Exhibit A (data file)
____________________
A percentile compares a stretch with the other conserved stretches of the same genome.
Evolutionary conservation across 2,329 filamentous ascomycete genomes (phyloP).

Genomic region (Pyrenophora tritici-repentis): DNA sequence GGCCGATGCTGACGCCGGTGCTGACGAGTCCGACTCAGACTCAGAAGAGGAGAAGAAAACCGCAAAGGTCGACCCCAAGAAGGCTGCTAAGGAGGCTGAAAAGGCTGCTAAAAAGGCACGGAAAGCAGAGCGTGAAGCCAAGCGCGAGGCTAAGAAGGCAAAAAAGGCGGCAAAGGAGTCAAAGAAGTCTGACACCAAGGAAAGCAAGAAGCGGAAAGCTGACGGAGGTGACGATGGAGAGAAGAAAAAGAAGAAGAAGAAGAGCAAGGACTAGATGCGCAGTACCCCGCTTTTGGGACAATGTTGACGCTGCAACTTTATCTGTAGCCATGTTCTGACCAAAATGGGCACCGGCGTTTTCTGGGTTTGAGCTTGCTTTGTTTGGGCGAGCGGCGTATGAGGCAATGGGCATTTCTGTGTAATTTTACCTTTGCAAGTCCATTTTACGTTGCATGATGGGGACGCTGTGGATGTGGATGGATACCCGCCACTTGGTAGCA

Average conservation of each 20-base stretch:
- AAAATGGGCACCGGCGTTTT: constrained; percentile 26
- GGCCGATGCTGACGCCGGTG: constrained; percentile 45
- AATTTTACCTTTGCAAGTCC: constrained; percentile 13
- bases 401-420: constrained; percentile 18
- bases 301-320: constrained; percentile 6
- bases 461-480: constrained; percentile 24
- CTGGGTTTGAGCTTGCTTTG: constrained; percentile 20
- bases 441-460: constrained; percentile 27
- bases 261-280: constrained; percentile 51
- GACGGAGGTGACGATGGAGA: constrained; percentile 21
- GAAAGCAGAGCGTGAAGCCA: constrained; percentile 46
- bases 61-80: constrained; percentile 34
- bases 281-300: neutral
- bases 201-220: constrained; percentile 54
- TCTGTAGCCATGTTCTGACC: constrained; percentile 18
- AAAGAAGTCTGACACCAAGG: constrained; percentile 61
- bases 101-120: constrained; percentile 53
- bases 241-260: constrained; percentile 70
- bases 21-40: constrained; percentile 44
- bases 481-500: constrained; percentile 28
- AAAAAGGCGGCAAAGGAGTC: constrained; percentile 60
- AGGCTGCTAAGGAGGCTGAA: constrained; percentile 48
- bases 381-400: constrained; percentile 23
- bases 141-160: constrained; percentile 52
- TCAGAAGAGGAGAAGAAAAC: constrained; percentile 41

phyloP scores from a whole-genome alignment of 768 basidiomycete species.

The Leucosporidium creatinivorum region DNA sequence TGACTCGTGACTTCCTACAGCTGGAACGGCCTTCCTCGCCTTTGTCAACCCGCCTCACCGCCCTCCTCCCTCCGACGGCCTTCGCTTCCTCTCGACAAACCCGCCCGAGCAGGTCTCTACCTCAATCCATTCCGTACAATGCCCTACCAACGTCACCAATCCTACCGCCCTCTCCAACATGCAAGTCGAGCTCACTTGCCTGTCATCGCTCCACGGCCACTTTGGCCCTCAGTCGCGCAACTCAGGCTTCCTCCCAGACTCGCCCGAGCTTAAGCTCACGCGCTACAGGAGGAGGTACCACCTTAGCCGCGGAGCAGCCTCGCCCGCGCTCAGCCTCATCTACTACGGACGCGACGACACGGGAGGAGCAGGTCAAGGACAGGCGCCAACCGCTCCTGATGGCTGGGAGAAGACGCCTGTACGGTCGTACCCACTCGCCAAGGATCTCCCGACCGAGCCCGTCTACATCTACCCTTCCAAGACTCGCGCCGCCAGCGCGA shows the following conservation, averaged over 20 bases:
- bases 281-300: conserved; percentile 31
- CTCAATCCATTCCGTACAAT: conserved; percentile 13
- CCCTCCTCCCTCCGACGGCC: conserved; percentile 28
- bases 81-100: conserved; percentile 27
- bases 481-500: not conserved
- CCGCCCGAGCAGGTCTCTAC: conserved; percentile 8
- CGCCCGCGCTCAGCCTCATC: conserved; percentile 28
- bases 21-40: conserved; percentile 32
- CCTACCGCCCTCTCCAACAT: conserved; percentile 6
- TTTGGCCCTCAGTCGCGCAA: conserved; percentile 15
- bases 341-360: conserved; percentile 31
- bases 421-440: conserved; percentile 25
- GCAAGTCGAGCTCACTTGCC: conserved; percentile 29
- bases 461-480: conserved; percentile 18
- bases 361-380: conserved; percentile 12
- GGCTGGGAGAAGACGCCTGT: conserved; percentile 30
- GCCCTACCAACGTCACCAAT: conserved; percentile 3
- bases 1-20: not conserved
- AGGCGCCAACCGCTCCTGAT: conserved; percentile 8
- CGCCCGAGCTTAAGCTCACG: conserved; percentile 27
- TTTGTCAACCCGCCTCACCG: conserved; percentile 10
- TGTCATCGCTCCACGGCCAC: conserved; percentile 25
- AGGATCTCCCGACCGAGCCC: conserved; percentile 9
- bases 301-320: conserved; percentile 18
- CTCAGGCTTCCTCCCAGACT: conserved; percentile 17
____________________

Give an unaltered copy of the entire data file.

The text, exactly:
A percentile compares a stretch with the other conserved stretches of the same genome.
Evolutionary conservation across 2,329 filamentous ascomycete genomes (phyloP).

Genomic region (Pyrenophora tritici-repentis): DNA sequence GGCCGATGCTGACGCCGGTGCTGACGAGTCCGACTCAGACTCAGAAGAGGAGAAGAAAACCGCAAAGGTCGACCCCAAGAAGGCTGCTAAGGAGGCTGAAAAGGCTGCTAAAAAGGCACGGAAAGCAGAGCGTGAAGCCAAGCGCGAGGCTAAGAAGGCAAAAAAGGCGGCAAAGGAGTCAAAGAAGTCTGACACCAAGGAAAGCAAGAAGCGGAAAGCTGACGGAGGTGACGATGGAGAGAAGAAAAAGAAGAAGAAGAAGAGCAAGGACTAGATGCGCAGTACCCCGCTTTTGGGACAATGTTGACGCTGCAACTTTATCTGTAGCCATGTTCTGACCAAAATGGGCACCGGCGTTTTCTGGGTTTGAGCTTGCTTTGTTTGGGCGAGCGGCGTATGAGGCAATGGGCATTTCTGTGTAATTTTACCTTTGCAAGTCCATTTTACGTTGCATGATGGGGACGCTGTGGATGTGGATGGATACCCGCCACTTGGTAGCA

Average conservation of each 20-base stretch:
- AAAATGGGCACCGGCGTTTT: constrained; percentile 26
- GGCCGATGCTGACGCCGGTG: constrained; percentile 45
- AATTTTACCTTTGCAAGTCC: constrained; percentile 13
- bases 401-420: constrained; percentile 18
- bases 301-320: constrained; percentile 6
- bases 461-480: constrained; percentile 24
- CTGGGTTTGAGCTTGCTTTG: constrained; percentile 20
- bases 441-460: constrained; percentile 27
- bases 261-280: constrained; percentile 51
- GACGGAGGTGACGATGGAGA: constrained; percentile 21
- GAAAGCAGAGCGTGAAGCCA: constrained; percentile 46
- bases 61-80: constrained; percentile 34
- bases 281-300: neutral
- bases 201-220: constrained; percentile 54
- TCTGTAGCCATGTTCTGACC: constrained; percentile 18
- AAAGAAGTCTGACACCAAGG: constrained; percentile 61
- bases 101-120: constrained; percentile 53
- bases 241-260: constrained; percentile 70
- bases 21-40: constrained; percentile 44
- bases 481-500: constrained; percentile 28
- AAAAAGGCGGCAAAGGAGTC: constrained; percentile 60
- AGGCTGCTAAGGAGGCTGAA: constrained; percentile 48
- bases 381-400: constrained; percentile 23
- bases 141-160: constrained; percentile 52
- TCAGAAGAGGAGAAGAAAAC: constrained; percentile 41

phyloP scores from a whole-genome alignment of 768 basidiomycete species.

The Leucosporidium creatinivorum region DNA sequence TGACTCGTGACTTCCTACAGCTGGAACGGCCTTCCTCGCCTTTGTCAACCCGCCTCACCGCCCTCCTCCCTCCGACGGCCTTCGCTTCCTCTCGACAAACCCGCCCGAGCAGGTCTCTACCTCAATCCATTCCGTACAATGCCCTACCAACGTCACCAATCCTACCGCCCTCTCCAACATGCAAGTCGAGCTCACTTGCCTGTCATCGCTCCACGGCCACTTTGGCCCTCAGTCGCGCAACTCAGGCTTCCTCCCAGACTCGCCCGAGCTTAAGCTCACGCGCTACAGGAGGAGGTACCACCTTAGCCGCGGAGCAGCCTCGCCCGCGCTCAGCCTCATCTACTACGGACGCGACGACACGGGAGGAGCAGGTCAAGGACAGGCGCCAACCGCTCCTGATGGCTGGGAGAAGACGCCTGTACGGTCGTACCCACTCGCCAAGGATCTCCCGACCGAGCCCGTCTACATCTACCCTTCCAAGACTCGCGCCGCCAGCGCGA shows the following conservation, averaged over 20 bases:
- bases 281-300: conserved; percentile 31
- CTCAATCCATTCCGTACAAT: conserved; percentile 13
- CCCTCCTCCCTCCGACGGCC: conserved; percentile 28
- bases 81-100: conserved; percentile 27
- bases 481-500: not conserved
- CCGCCCGAGCAGGTCTCTAC: conserved; percentile 8
- CGCCCGCGCTCAGCCTCATC: conserved; percentile 28
- bases 21-40: conserved; percentile 32
- CCTACCGCCCTCTCCAACAT: conserved; percentile 6
- TTTGGCCCTCAGTCGCGCAA: conserved; percentile 15
- bases 341-360: conserved; percentile 31
- bases 421-440: conserved; percentile 25
- GCAAGTCGAGCTCACTTGCC: conserved; percentile 29
- bases 461-480: conserved; percentile 18
- bases 361-380: conserved; percentile 12
- GGCTGGGAGAAGACGCCTGT: conserved; percentile 30
- GCCCTACCAACGTCACCAAT: conserved; percentile 3
- bases 1-20: not conserved
- AGGCGCCAACCGCTCCTGAT: conserved; percentile 8
- CGCCCGAGCTTAAGCTCACG: conserved; percentile 27
- TTTGTCAACCCGCCTCACCG: conserved; percentile 10
- TGTCATCGCTCCACGGCCAC: conserved; percentile 25
- AGGATCTCCCGACCGAGCCC: conserved; percentile 9
- bases 301-320: conserved; percentile 18
- CTCAGGCTTCCTCCCAGACT: conserved; percentile 17